As of right now, very few Android devices support Wi-Fi Direct sharing, which was first implemented as part of Android 4.0. The protocol requires Ice Cream Sandwich, which is still only on 16% of Android devices. Beyond that, the device needs some software to take advantage of the new API. Some devices (like the Galaxy S III) include built-in support, but for others that either haven't included support in the OS—or that do, but don't work very well, like my own E4GT—you'll need some kind of app to take advantage of it. Luckily, we happen to have some kind of app right here!
We've got a treat for you today, UK readers. If you've ever gotten tired of seeing products come out for the US with nary a release date for you in sight, today's the day you get one back: NOW TV, the UK-only streaming movie and TV service, is now available on Android. As long as you have a Sky Movies Pass, of course.
The service offers quite a few big name movies and plenty of television shows to watch. As with any online streaming service, it's not going to have everything, but for watching stuff on the go? Yeah, it will do the job.
Earlier this week, we mentioned that the amazing folks behind the XBMC project are bringing the app to Android. Well, it's still very early, but would you like to see what it's gonna be like? Of course you do. If you've got a Nexus Q or an Android-compatible set top box, you can download the apk from our mirrors below. For the rest of you, here's what it looks like running on a lovingly hacked Nexus Q, courtesy of Cyanogenmod developer Jason Parker:
The interface is still very much centered around arrow keys/a d-pad. Touch input does work, but text is very small on a phone and not much better on a tablet.
Today, Samsung posted an official demo video of some of Galaxy S III's more advanced features, such as Smart Stay, S Voice, Smart Alert, Direct Call, and social tagging. Ironically, while showcasing just how intelligent the phone is, we are treated to the following hilarious answer by S Voice:
Hey, it's 18 degrees Fahrenheit in Los Angeles! That's -8 Celsius. In May. Look what you've done, Sammy - now we're going to need to edit Wikipedia to amend the previous record of 24F from 1944. I guess we could finally say there actually was a cold day in Hell after all.
For those who missed it, Steve Kondik, the founder and lead developer of CyanogenMod, along with several other members of the CM team gave a compelling talk in San Francisco at the start of Google I/O. Delivered during the SF Android User Group Meetup (hosted at Yelp), Kondik's talk took a look at CyanogenMod's role in the Android world, some of the project's goals, solutions, and the challenges the CM team faces in getting CM to new devices, explaining everything from conflicts with proprietary drivers to locked bootloaders and more.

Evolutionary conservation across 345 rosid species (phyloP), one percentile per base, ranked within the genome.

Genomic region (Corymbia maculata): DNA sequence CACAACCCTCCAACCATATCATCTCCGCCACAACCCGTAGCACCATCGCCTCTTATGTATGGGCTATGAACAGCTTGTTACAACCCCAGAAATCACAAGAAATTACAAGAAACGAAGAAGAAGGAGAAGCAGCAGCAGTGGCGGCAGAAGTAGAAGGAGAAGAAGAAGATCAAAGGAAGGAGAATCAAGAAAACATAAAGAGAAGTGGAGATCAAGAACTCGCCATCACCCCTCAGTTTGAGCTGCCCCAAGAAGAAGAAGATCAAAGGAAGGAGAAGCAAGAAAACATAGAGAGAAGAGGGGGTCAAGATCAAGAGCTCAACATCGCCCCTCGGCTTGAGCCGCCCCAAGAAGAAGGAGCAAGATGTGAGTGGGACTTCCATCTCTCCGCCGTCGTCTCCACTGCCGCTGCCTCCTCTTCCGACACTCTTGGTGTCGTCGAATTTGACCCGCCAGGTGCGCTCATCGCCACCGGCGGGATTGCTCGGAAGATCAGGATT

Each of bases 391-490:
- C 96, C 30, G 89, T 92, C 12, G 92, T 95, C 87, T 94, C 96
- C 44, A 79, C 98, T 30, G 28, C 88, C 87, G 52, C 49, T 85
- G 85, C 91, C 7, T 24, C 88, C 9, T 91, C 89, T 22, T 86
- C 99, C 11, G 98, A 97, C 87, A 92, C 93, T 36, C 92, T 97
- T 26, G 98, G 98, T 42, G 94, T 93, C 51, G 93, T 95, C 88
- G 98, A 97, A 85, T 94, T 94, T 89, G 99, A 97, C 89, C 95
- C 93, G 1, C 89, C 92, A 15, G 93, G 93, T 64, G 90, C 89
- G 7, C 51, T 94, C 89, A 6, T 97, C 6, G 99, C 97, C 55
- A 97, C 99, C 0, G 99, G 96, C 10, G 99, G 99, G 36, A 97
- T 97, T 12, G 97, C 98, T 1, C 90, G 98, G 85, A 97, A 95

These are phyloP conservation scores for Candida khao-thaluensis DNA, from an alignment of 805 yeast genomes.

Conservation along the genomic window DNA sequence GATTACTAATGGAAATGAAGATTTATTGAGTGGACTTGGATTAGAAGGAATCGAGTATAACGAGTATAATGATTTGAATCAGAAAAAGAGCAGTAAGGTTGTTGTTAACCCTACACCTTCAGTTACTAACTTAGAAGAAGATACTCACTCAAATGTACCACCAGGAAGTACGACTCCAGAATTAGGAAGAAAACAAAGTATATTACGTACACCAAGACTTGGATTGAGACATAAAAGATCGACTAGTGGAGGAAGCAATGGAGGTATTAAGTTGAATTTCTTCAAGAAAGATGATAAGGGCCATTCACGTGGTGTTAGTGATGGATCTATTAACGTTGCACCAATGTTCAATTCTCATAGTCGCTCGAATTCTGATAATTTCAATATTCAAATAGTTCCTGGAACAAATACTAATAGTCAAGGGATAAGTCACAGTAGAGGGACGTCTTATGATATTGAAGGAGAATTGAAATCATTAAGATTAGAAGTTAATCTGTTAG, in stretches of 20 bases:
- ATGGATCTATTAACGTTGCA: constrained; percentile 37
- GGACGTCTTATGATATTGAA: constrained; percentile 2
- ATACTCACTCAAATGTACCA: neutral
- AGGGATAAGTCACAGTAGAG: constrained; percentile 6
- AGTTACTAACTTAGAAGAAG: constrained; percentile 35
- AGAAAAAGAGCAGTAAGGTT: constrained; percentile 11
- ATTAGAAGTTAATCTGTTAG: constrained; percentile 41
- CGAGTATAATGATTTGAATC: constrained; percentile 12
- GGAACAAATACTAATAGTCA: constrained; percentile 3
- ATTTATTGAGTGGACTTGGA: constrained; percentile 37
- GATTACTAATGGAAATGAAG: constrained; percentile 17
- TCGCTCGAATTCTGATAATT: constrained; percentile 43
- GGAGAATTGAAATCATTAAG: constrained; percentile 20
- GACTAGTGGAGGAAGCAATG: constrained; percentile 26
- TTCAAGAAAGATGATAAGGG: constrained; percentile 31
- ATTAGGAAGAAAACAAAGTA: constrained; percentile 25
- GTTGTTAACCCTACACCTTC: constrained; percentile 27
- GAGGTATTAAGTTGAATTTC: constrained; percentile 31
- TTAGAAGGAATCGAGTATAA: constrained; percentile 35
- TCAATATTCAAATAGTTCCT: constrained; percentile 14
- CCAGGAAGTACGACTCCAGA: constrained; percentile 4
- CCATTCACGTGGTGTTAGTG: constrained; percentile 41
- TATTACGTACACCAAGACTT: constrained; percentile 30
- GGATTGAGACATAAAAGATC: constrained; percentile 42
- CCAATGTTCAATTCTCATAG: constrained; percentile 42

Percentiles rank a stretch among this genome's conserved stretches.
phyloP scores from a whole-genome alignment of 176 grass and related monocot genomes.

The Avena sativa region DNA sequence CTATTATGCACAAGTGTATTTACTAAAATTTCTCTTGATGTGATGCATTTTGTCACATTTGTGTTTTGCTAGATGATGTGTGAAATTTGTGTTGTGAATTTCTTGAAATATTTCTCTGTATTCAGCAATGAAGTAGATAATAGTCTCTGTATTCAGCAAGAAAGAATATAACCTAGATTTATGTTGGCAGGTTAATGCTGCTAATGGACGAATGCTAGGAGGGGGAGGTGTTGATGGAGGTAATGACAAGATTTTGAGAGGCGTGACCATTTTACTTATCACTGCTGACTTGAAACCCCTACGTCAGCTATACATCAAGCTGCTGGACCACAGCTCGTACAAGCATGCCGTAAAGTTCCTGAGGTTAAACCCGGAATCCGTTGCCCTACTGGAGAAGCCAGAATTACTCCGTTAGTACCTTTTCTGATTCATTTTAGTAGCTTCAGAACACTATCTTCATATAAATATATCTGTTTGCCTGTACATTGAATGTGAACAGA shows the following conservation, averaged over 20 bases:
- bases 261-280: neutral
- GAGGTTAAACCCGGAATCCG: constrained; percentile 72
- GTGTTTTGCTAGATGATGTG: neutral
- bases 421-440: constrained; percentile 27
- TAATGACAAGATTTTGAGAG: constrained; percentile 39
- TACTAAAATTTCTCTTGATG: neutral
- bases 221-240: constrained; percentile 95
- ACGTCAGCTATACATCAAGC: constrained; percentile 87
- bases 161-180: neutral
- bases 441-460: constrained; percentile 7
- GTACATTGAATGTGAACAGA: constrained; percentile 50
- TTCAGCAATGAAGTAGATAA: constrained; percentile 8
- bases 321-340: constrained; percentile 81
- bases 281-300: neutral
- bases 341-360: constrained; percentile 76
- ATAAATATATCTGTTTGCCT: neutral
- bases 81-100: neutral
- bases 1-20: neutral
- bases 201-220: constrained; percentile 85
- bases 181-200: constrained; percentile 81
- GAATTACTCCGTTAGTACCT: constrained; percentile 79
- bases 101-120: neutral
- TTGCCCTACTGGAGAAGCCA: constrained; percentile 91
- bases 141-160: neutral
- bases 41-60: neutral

Thanks to Marakana, the talk is now available to watch via YouTube, with the subsequent Q&A session coming "as soon as it's available." Without further ado, here's the video:
Update: Here's the Q&A from that same session:
It seems like we've been waiting forever for an official build of VLC to land in the Play Store, and that day has finally come... for some people, anyway. First off, the build that just landed in the Store is for devices with ARMv7 NEON CPUs only. This includes most modern processors, like Tegra 3, Exynos, OMAP4, and Snapdragon S2, S3, and S4. If you have an older processor, like Tegra 2 or one that uses ARMv6 architecture, then a build for your device should be available "in a few days."
While this version is beta, it still supports all the features that users of VLC's desktop software have come to expect, like playback of nearly any video or audio file, media library, support for multi-track audio and subtitles; as well as some mobile-specific goodies like auto-rotation, aspect ratio adjustments, and gestures to control volume.
MLB.com's At Bat 2012 app, which we covered at its launch, and which bills itself as "the #1 sports app of all time" and "the official app of Major League Baseball," has seen a rather significant price reduction, recently sliding from $14.99 to just $9.99 in the Play Store.
The app, for those baseball fans who have until now not discovered this gem, is essentially a one-stop source for mobile updates and supplemental media related to games both in progress and those that are already over. Offering radio broadcasts, free "Game of the Day" video, and in-progress video highlights, this app is definitely a must-have for fans of MLB.
Google's keynote address on day 2 of Google I/O was all Chrome, all day. Now that Chrome is the default browser for Android, combined with the company's continued push behind Chrome OS, you can expect to see the browser everywhere from now on. Including in the hour-and-twenty-minute video below featuring all the new (and old) features and developments in Chrome.
If you're short on time, or I/O is just overwhleming, Google's done you the favor of piecing together all the best parts of day 1 and 2's keynotes in a single, easy-to-digest four minute video. There are even a few snippets of some of the exhibitors at the keynote.
Google I/O 2012 kicked off yesterday with a bang, to be sure. Even after rounding up all of yesterday's news, there were still some things that can be better understood by listening to/watching the keynote speakers themselves (not to mention it was a pretty great show to watch). After all, yesterday saw a ton of news – from two new Nexus devices to the introduction of Android Jelly Bean, Google Glass, and updates to the Play Store and Google+.
As in years previous, the full keynote from day 1 is now available for your viewing pleasure through YouTube. Without further ado, Google I/O day 1 keynote: